Hey Cameron. That was kind of a two-question letter, but I'm not going to bust your cunt-balls over it. To be honest, I'm starting to feel a little guilty about giving Josh such a hard time. But Wild Turkey makes guilt go away, right?
I answered the fingering question about two weeks ago, but to give you the gist of it, I told that guy to learn a whole butt-load of old covers that required different fingering than he was used to.
As for your "This riff sucks," issue, it sounds like it's time for you to get some kind of songwriting partner, or at least someone you can occasionally jam with and try new material on. It doesn't have to be really serious, just get together once in a while with another guitarist you know, play a few covers together, and say, "Hey Larry, what do you think of this riff?" Reeee-reeee-waaaaaah-wah-wah-meedily-meedily-screeeee! "What do you think?"
Or something like that.
|What's up big van--
I'm going to do my best to keep this as succinct as possible, but I don't like my chances... I'm in a cover band which i joined because their lead guitarist at the time was moving. I've known the rhythm guitarist since grade school so when he said "wanna join?" I said sure. At the time I was working on forming a metal band, but we weren't complete so I didn't worry much about being in two bands.
Fast forward a couple of years and the metal band IS complete, we're writing originals, and I just love being in the band. The cover band, however, I don't love. My friends who see us frequently say the singer sucks, and truthfully he's not bad but when he does suck, it's because the drummer plays too damn loud and he can't hear himself. On top of that, the rhythm guitarist is, for lack of a better word, horrible. It sucks to say because he's a good friend of mine, but dude can't play a guitar... just can't. I have virtually no say in band matters because I'm kind of the "hired gun" type of guy. I dislike all the songs we cover outside of maybe five, and there are some that I flat-out hate. Honestly, the only reason I haven't quit is because we get paying gigs... but truthfully I don't want to be in the band anymore. Being in two bands hasn't caused any problems yet, but sooner or later odds are it will. So I guess the questions are 1) should I stay or should I go? and 2) if I leave, how do I quit without coming off as a dick? So much for being succinct...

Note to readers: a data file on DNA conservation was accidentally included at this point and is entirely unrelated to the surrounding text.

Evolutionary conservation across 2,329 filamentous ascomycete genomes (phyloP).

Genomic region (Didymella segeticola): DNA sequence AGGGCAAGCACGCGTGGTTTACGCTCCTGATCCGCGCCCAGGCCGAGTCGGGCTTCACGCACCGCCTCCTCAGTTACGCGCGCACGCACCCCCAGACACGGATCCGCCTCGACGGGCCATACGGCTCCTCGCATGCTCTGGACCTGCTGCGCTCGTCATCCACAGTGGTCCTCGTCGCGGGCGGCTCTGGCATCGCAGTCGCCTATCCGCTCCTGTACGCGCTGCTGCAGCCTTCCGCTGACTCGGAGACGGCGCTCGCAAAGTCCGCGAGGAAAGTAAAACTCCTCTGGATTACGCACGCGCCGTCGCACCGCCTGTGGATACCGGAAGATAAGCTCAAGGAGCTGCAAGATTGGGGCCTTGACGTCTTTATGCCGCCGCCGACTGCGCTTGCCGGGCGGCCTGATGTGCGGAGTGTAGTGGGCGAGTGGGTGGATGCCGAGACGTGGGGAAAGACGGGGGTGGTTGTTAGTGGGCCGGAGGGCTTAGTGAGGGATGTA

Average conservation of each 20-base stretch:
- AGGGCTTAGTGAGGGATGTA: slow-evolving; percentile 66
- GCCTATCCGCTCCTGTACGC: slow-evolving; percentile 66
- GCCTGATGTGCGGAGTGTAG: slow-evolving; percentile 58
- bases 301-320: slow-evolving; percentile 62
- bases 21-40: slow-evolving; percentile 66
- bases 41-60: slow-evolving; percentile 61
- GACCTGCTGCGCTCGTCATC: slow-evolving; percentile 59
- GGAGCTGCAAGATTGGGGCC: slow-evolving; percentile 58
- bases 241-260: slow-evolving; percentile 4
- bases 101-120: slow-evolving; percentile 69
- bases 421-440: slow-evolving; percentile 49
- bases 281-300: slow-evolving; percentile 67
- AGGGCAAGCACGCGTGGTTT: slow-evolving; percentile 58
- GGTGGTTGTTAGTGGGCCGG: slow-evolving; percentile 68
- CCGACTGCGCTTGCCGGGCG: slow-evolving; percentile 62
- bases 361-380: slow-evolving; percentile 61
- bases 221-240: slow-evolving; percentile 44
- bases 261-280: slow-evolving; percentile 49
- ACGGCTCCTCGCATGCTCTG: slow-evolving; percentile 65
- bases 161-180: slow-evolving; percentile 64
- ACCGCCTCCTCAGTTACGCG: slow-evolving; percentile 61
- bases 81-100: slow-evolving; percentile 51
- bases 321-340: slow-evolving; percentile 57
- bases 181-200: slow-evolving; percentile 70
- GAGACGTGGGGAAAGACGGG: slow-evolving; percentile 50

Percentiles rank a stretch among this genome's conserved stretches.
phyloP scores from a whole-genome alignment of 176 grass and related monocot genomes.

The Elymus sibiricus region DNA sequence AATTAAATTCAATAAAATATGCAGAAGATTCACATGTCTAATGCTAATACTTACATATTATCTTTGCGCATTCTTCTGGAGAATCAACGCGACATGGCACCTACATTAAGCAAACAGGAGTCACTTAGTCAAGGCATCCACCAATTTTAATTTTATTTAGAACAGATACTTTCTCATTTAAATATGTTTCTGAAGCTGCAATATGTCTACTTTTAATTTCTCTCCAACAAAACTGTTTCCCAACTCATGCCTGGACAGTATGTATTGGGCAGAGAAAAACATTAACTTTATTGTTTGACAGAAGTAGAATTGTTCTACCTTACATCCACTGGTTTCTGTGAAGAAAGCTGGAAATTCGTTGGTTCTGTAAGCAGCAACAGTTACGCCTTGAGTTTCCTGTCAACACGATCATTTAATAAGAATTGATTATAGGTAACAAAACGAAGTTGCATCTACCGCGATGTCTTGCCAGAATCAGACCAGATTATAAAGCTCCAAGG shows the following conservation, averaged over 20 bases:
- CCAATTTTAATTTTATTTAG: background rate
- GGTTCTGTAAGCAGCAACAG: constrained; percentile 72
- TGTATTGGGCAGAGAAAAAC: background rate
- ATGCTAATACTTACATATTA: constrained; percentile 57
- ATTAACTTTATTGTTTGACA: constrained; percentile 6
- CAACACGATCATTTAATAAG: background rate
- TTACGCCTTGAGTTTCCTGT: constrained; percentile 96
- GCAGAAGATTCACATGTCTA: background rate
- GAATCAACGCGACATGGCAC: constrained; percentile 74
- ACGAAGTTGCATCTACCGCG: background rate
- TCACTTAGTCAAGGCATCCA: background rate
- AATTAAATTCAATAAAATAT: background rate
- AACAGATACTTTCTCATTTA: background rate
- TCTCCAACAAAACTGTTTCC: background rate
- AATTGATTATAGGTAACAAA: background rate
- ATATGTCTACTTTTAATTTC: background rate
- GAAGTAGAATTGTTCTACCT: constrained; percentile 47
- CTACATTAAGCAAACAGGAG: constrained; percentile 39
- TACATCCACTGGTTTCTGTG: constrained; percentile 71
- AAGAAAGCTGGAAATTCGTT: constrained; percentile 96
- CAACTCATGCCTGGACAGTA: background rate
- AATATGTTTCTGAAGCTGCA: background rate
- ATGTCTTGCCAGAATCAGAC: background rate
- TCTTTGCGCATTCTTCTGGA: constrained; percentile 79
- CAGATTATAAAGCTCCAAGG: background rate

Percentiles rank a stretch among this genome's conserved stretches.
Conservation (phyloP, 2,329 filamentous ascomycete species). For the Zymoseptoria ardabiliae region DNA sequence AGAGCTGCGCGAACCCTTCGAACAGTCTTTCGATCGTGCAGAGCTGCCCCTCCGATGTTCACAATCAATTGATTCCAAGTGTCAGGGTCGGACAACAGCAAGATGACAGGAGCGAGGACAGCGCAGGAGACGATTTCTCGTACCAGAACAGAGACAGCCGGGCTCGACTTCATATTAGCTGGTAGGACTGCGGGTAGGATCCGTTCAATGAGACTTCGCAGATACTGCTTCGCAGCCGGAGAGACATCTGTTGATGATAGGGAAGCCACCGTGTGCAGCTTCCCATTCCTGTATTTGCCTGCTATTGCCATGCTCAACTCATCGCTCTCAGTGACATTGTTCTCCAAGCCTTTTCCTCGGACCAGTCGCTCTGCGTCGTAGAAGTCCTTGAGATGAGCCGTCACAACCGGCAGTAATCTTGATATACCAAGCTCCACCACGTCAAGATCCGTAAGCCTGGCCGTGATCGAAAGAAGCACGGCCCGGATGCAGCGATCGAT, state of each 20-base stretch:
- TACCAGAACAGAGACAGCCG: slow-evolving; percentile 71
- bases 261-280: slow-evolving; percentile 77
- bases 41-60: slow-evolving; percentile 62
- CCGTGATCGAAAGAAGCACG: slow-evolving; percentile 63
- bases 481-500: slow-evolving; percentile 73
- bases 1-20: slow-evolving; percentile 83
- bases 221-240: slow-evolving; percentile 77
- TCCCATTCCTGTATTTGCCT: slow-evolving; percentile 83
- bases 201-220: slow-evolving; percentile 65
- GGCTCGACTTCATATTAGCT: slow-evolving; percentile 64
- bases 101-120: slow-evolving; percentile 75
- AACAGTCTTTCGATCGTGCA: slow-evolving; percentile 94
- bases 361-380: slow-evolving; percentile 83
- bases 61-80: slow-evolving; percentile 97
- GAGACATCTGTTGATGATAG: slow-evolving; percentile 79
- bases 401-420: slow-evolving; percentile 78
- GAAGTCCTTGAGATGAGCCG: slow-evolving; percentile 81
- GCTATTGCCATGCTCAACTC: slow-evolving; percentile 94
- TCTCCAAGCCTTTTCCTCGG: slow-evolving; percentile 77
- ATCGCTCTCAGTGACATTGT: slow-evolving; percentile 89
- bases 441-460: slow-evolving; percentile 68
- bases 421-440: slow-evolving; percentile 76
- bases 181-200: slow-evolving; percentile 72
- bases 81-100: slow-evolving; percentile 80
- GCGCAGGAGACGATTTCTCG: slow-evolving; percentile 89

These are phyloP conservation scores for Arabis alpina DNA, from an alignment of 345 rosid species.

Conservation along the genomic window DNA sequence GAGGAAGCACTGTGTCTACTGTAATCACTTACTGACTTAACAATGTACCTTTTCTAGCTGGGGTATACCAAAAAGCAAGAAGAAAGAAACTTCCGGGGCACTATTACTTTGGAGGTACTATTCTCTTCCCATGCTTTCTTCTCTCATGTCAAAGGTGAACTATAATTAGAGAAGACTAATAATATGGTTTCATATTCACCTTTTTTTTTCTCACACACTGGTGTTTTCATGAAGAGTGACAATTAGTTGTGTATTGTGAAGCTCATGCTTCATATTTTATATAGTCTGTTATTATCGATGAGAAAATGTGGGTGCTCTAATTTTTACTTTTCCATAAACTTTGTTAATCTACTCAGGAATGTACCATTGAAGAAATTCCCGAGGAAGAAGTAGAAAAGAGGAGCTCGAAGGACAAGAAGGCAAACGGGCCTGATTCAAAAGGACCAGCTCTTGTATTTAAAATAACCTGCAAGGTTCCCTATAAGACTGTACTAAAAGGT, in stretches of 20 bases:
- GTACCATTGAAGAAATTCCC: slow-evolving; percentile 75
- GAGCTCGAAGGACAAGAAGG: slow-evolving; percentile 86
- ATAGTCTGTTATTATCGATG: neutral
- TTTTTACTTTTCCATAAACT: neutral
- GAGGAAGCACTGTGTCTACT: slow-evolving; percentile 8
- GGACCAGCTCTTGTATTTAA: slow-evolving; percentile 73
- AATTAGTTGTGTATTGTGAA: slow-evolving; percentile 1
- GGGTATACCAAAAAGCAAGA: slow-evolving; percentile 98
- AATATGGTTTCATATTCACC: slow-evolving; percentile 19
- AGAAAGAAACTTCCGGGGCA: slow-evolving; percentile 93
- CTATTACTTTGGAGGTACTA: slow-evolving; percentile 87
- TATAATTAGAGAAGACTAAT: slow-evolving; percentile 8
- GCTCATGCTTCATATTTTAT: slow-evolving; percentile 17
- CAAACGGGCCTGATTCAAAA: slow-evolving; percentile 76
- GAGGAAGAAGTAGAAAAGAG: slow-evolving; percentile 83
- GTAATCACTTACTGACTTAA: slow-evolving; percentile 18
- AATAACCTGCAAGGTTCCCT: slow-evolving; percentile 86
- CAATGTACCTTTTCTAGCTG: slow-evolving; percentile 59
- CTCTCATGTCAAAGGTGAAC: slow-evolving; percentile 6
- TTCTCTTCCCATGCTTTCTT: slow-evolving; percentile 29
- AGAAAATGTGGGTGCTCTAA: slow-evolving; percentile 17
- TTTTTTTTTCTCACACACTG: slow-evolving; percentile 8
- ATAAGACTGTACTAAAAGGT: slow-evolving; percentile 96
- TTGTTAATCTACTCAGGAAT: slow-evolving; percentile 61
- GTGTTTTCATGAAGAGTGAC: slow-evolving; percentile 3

Stay well brother, and keep up the good work,
I'm that dude they call Bad T.
Oh, so YOU"RE that dude they call Bad T. Because I've really been wondering about that. Well, thanks for keeping it to only two questions. But here's a tip: the first step to keeping things succinct is to drop the opener about trying to keep it succinct. It uses up too many words.
Here's a succinct answer:
See? That was easy. You've got a bunch of built in excuses to quit. "Sorry guys, I'm just not into playing covers anymore," would be the easiest. Plus, if they treat you like a hired gun, then you should be free to move on at any time. Believe me, I've been there. I'm not a voting member? No say in the set list? Sorry fellas, I've got another gig. Best of luck and thanks.
You should be able to do this without ending your friendship and without telling them they suck. Remind them that you joined as a temporary member in the first place. And just about any musician out there will understand someone wanting to leave a cover act so they can focus on their originals group. There might be some really jaded pros on the local circuit who will snort at you for quitting a paying gig, but only because they've already given up on their dreams. They'll deride anyone who still has a soul. Screw them.
Follow your dreams, Bad T. Spread your wings and soar like a metal eagle.